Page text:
Britain makes peace in 1940 - What happens to the Jews?

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Terry Duncan
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Re: Britain makes peace in 1940 - What happens to the Jews?

Post by Terry Duncan » 05 Apr 2012 18:09

The impracticability of the Madagascar Plan was not the reason for the commencement of the physical extermination of the Jews under German control.
Over the course of this thread you have maintained that there would have been no genocide if Britain and then Russia had been defeated, though there was ample time for the Nazis to attempt to secure passage across neutral nations for these unwanted people. I have asked if the Nazi government ever made any approaches to other states in an attempt to facilitate the Jews and other undesirables to leave. So far you have not answered this, presumably because no such approaches were made?

What about the Gypsies? Were they to be exiled or was genocide always contemplated for them?

The following question also got no reply;
In early July 1940, Frank ordered a halt to the construction of new ghettos on the grounds that they were no longer necessary, given that the transportation of the Jews of the Generalgouvernement out of Europe would shortly begin.
The Generalgouvernement was not the only authority in the German controlled parts of Poland, what had the other areas decided to do?
Is that because the other areas did not agree with Frank? Citing only one area leader seems unusual if all followed the same policies.
But there is no reason why one should not believe in the existence of a pre-existing intention on Hitler's part to kill all Jews, right from the time he first came to power, or perhaps even earlier, if that is what one finds more emotionally satisfying.
It has nothing to do with anything being emotionally satisfying, nor have I said I agree with this line of thought entirely. I believe that killing was certainly postulated very early on, and was almost certainly discussed long before it was put into practice. I do not believe the Nazis went from a policy of exiling Jews and undesirables to distant regions to one of killing them all suddenly on an impulse, it was probably something being seriously considered by important people for maybe two years prior to being implimented.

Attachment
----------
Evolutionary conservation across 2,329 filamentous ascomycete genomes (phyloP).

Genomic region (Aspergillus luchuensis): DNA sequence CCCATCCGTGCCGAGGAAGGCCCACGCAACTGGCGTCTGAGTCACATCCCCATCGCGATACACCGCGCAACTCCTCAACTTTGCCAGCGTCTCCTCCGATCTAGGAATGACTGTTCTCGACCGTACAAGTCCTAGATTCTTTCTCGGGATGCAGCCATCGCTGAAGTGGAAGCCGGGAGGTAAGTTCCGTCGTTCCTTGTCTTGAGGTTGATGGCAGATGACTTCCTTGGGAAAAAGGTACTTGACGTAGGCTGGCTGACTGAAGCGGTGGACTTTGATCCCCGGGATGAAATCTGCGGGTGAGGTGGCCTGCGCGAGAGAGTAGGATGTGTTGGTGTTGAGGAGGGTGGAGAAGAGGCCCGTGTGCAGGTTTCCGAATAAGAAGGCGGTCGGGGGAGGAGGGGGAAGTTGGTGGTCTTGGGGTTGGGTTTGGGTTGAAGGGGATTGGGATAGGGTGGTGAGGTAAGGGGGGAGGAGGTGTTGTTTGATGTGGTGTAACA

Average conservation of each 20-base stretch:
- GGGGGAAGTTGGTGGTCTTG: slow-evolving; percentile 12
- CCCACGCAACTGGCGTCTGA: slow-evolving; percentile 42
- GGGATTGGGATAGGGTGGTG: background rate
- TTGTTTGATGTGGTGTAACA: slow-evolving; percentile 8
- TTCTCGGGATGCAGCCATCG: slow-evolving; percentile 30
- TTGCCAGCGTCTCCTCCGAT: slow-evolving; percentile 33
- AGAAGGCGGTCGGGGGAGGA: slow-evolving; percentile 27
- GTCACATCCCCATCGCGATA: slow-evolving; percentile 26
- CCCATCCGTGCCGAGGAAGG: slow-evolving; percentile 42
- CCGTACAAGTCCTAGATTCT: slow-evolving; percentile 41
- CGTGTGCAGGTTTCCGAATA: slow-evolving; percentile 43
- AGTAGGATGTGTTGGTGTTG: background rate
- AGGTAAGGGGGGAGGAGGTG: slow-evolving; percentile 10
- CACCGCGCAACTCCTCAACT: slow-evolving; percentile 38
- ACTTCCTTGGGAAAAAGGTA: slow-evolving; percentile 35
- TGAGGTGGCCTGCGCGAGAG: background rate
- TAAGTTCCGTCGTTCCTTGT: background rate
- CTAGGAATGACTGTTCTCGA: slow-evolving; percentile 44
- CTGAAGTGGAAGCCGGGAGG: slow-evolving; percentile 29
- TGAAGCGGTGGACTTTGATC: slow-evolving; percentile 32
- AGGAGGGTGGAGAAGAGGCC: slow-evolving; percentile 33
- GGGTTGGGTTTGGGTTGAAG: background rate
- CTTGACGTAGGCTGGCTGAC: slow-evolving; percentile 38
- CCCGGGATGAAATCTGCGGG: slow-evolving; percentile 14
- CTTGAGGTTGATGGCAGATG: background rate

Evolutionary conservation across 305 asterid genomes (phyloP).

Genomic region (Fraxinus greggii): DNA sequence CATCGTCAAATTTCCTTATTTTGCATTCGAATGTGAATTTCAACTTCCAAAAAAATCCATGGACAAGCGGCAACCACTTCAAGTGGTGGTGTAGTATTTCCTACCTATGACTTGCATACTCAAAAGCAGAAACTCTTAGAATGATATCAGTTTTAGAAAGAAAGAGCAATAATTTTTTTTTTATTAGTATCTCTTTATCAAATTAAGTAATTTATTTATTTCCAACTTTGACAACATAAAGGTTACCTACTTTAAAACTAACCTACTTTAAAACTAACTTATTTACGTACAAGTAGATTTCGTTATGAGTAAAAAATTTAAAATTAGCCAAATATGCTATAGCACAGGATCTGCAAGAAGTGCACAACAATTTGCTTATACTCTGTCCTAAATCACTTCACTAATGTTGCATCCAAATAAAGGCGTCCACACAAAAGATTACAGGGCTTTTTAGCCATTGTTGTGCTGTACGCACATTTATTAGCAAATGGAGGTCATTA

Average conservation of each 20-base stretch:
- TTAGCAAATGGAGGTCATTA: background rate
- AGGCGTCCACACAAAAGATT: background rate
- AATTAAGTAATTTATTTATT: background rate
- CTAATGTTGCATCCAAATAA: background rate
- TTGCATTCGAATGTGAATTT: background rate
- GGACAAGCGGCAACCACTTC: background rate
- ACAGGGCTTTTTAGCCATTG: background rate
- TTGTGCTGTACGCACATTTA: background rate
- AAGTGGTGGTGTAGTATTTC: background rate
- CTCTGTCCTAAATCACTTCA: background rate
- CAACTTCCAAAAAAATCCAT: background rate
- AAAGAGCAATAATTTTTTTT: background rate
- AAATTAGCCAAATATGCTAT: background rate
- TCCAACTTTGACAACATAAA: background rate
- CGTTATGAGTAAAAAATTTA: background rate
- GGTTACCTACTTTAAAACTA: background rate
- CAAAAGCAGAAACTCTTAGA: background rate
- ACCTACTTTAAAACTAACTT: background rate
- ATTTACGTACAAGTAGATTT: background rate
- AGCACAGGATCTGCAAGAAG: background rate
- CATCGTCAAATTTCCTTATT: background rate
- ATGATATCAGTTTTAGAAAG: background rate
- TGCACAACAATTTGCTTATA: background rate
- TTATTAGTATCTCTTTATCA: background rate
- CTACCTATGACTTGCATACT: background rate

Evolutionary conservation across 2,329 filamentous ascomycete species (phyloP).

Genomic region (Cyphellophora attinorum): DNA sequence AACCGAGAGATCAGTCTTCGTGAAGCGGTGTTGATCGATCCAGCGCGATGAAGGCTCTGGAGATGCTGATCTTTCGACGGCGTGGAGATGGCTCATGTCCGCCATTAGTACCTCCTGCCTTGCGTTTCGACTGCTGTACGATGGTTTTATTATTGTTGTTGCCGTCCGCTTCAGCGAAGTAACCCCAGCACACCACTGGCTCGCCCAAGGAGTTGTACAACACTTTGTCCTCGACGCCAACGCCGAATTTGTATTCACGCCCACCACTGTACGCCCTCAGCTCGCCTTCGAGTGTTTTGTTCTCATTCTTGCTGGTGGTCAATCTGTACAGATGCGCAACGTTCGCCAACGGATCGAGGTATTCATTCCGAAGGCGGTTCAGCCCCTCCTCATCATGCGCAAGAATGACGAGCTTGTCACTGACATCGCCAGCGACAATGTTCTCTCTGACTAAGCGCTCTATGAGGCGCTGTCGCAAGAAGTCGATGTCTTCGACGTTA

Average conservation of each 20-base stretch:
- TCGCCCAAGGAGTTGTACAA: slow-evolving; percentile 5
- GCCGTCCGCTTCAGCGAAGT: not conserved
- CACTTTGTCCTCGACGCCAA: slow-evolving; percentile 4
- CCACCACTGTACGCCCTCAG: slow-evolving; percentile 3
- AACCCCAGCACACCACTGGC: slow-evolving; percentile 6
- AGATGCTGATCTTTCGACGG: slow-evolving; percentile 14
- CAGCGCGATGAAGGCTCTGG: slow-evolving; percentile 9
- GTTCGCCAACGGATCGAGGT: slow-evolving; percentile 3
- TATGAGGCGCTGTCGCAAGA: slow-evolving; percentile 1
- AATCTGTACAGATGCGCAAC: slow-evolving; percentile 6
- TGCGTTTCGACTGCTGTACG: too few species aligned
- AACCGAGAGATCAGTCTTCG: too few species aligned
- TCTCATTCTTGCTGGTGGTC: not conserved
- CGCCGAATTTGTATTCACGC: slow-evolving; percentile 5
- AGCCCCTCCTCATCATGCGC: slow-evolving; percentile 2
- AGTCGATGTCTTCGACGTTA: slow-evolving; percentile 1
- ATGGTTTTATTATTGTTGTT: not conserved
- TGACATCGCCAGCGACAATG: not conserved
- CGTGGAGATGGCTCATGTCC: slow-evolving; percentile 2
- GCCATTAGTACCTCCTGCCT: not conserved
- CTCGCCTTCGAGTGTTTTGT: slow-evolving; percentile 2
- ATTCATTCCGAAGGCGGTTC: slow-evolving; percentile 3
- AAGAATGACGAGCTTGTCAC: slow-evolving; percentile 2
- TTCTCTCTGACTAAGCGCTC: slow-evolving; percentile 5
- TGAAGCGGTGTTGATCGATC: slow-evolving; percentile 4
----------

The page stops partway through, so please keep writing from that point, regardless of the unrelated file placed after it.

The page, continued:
There is a good deal of disagreement among historians on that question, although the majority seem to have concluded that mass-killing was not the original intention of the German Government.
Almost certainly not in 1933, but such an end was probably under consideration for all Jews that remained within the Nazi sphere of control by 1939, and I would say the decision was finalized by the time Germany invaded Russia. After that the Jews would survive only as long as it took the Nazi machine to spare enough people and materiel to put genocide into practice.

panzerplatten
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Re: Britain makes peace in 1940 - What happens to the Jews?

Post by panzerplatten » 05 Apr 2012 18:36

I agree terry, I suppose the nearest to an approach to getting countries to take the german/Austrian Jews was hitlers statement on the evian conference that if other countries wanted to take them he'd help them leave!
http://en.m.wikipedia.org/wiki/%C3%89vian_Conference
Mark.

Sid Guttridge
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Re: Britain makes peace in 1940 - What happens to the Jews?

Post by Sid Guttridge » 05 Apr 2012 19:33

Hi Michael,

It is precisely because of possible contradictions in the time line you proposed that I asked my questions.

For example, as I pointed out, one report says that in early August an instruction was issued directing displaced Jews to the ghetto site.

October is the month of the formal declaration of the Warsaw Ghetto, but it would appear that it may already have been the concentration site for Jews for some months before that.

Like so much else to do with the so-called "Holocaust", developments appear to have been a continuum running from petty restrictions to genocide. The seeds of the latter lay in the former, but it was not the inevitable outcome.

Cheers,

Sid.

David Thompson